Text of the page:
NEW BRITAIN - The engineering firm hired by the city to conduct a study of the environmental impact of the proposed expansion of the Tilcon mining operation in Plainville will be appearing before a state agency later this month to answer questions about how the work is proceeding.
James Erickson, vice president of Lenard Engineering Inc. and an environmental consultant working for him have been asked by the state Council on Environmental Quality to attend the agency’s June 21 meeting after environmentalists questioned the amount of work the Glastonbury-based firm has actually done to study the environment after reviewing the monthly reports.
“It’s an environmental study. That’s crystal clear. That’s what it is,” said Attorney Paul Zagorsky, a founding member of Save Our Watersheds CT which opposes the project said to members of the state Water Planning Council in April. “And it’s not a question of what can we do to make sure Tilcon gets their proposal, they get their quarry, they get their 60 years.”
Under the plan, Tilcon would mine 131 acres of city-owned Class I and Class II protected watershed land off Woodford Avenue in Plainville for 40 to 50 years before returning the parcel to New Britain as a reservoir that could potentially increase the city’s water supply.
LEI is required to submit monthly updates on the progress of the environmental study to the state’s Water Planning Council.
The most recent report released on May 1 which details activities through April 30 indicates that several areas of the study pertaining to the environment had yet to be addressed or were minimally addressed, including bird breeding surveys, the evaluation of ecological impacts, the wetland function and value evaluation and forest ecology assessment. At the same time, the report revealed that data collection from Tilcon was 100 percent complete, a review of quarry operations was 90 percent complete and the list of required approvals and permits was 90 percent complete.
“Some of the tasks don’t have a very high completion rate,” said Karl Wagoner, the executive director of the CEQ. “The council thought it would be useful to see how the study is progressing.”
The next report covering the time period from April 30 to May 31 will provide a “much better snapshot” of where the company is with the work, Erickson said. “The May report will have updated percentages complete,” Erickson said.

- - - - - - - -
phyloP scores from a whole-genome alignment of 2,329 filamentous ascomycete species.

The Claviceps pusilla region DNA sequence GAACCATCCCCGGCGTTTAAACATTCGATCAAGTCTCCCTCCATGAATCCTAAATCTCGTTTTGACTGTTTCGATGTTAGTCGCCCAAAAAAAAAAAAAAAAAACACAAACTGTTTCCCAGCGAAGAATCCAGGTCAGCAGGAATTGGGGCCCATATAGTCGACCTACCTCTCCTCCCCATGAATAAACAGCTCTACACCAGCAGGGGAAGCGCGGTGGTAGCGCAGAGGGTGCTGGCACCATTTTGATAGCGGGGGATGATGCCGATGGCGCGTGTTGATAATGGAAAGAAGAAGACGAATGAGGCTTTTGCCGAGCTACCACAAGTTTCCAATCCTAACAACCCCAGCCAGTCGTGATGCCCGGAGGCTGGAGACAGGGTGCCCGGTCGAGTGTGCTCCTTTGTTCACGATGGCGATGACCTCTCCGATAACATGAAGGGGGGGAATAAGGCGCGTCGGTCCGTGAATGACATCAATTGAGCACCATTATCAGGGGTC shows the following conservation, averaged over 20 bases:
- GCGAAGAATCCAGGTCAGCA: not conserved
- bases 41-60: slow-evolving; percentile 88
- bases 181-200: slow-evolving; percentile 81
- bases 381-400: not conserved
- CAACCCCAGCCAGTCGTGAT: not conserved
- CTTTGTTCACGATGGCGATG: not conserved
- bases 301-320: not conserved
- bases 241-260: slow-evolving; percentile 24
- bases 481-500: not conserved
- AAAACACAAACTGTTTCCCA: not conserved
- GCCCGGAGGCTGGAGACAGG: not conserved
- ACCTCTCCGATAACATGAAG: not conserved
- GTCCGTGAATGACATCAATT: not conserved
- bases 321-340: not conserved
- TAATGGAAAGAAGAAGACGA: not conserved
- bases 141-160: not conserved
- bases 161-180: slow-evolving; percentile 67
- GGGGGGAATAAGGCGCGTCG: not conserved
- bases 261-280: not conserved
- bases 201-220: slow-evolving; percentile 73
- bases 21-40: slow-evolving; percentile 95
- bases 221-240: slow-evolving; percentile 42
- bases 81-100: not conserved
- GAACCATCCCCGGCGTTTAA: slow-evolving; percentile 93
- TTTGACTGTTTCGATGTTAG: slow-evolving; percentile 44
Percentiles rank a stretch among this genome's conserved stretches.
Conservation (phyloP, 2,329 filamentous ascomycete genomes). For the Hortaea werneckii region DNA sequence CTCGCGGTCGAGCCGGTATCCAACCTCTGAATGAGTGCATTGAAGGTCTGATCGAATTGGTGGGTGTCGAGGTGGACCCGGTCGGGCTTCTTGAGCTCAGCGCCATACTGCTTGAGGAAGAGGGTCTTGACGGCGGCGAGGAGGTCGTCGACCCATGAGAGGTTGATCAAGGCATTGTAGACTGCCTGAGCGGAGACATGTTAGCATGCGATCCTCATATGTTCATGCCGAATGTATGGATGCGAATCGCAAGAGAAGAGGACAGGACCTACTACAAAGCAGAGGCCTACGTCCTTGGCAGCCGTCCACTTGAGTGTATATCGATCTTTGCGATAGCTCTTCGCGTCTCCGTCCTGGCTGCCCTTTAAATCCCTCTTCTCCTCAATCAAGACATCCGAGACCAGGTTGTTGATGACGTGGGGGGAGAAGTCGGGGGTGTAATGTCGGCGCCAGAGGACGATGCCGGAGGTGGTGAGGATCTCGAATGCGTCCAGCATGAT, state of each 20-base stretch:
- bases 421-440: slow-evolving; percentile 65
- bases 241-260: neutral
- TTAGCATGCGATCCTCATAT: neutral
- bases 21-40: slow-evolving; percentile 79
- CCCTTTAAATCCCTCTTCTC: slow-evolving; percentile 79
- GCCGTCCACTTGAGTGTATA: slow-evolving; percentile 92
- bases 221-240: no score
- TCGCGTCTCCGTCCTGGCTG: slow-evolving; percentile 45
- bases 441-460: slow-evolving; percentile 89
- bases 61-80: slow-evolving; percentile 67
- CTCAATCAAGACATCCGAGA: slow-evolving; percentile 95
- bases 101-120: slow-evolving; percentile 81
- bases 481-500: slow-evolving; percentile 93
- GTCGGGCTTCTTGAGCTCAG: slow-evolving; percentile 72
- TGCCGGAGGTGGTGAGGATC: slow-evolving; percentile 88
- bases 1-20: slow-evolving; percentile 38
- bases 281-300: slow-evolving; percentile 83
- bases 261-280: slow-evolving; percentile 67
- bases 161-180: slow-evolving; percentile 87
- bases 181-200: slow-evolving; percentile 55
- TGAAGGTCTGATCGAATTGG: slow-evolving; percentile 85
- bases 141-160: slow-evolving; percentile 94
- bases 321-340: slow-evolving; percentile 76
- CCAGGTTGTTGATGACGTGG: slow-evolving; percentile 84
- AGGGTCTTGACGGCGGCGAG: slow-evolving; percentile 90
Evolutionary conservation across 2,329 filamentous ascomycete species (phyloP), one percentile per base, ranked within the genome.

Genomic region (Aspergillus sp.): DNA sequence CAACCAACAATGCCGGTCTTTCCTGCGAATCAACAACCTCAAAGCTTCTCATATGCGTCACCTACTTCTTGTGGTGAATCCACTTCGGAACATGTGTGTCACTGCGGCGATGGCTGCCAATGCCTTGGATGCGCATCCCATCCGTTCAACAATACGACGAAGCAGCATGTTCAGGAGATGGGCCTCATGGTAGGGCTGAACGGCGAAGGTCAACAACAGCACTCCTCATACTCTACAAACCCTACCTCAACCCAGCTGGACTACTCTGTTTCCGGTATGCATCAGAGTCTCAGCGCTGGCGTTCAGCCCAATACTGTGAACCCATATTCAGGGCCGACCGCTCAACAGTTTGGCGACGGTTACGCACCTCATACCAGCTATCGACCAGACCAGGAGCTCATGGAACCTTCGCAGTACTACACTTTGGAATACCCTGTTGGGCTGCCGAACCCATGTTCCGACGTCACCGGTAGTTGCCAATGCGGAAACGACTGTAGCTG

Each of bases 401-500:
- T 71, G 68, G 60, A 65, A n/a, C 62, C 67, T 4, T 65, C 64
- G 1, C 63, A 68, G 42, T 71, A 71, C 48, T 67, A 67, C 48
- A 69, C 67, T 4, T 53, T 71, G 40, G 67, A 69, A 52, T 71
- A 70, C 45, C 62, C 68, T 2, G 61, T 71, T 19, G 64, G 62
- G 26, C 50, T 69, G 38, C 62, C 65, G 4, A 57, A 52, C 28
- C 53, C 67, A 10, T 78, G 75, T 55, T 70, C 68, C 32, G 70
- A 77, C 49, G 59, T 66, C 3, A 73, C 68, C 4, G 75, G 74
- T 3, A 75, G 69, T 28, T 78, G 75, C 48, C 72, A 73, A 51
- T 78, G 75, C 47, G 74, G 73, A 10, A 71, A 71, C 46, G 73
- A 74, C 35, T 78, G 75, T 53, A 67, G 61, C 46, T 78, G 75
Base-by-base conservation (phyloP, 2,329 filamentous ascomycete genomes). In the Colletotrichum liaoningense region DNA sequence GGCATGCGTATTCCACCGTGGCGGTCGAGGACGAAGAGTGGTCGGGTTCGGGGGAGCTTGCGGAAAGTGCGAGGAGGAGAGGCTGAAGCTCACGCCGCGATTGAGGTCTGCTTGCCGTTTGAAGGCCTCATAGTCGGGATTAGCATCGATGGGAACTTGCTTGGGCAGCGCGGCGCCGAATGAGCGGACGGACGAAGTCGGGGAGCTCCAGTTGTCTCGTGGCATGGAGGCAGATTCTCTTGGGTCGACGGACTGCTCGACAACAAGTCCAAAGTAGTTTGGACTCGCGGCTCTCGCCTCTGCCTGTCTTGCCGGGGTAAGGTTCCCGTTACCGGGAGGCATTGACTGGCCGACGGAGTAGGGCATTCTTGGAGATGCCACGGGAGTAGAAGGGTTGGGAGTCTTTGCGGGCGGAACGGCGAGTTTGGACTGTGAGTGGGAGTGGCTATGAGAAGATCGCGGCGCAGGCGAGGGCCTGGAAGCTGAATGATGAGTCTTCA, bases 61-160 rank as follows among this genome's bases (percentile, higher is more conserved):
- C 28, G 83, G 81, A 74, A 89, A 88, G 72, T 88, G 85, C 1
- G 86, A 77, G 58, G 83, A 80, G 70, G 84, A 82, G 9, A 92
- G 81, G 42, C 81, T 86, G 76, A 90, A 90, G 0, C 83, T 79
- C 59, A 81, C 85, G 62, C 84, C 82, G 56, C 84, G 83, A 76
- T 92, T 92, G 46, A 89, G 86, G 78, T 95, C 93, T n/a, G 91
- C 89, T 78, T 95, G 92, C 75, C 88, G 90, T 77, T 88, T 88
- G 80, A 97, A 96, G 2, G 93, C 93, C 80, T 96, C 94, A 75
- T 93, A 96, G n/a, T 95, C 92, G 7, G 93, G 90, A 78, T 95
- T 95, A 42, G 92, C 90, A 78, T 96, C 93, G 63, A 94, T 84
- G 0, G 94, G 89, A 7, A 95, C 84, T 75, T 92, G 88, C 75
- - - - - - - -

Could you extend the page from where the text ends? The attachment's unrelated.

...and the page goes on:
The plan is for the study to be complete by mid-summer and a report of the findings in the hands of the city by late summer or early fall, Erickson said. “We have four consultants working on the project,” Erickson said. “We expect each of our sub-consultants to be done by mid to the end of summer.”
Opponents to the plan, including Save Our Watersheds CT, a group formed after the proposal came to light in February 2016, are concerned that the mining, which could go on for 40 years, would impact the watershed and the drinking water supply. Members of the group regularly attend WPC and CEQ meetings. Both agencies required that LEI conduct a broader study that included more facets of the environment as opposed to the originally planned 15-week study.
The plan has drawn controversy from the start. The proposal would include Tilcon ‘s paying New Britain for mineral rights to the land, but the city would retain ownership of the property. The financial terms of the mineral rights deal have not been discussed, city officials said, in early November. Under a similar proposal that failed in 2008, the city would have received $15 million.
As part of the current proposal, Tilcon would also donate open space - 95 acres to New Britain, 187 acres to Plainville and 75 acres to Southington - and create a 1,000-foot buffer zone around the quarry to shield neighbors from Tilcon ‘s blasting.
Class I and Class II watershed lands are “highly protected” water recharge areas that hold and filter water that enters a reservoir, according to Margaret Miner, the executive director of the Rivers Alliance of Connecticut. In order to be considered Class I and Class II protected land, the areas must also be owned by a water company, or in this case, the New Britain Water Department.
The legislature must vote to approve a change of use for the land in order for Tilcon to mine the property. Opponents are concerned that if the proposal is approved by the General Assembly, Class I and Class II watersheds would be imperiled throughout the state. The commissioner of the state Department of Public Health must also approve the permit to start the project.
Lisa Backus can be reached at 860-801-5066 or Lbackus@centralctcommunications.com.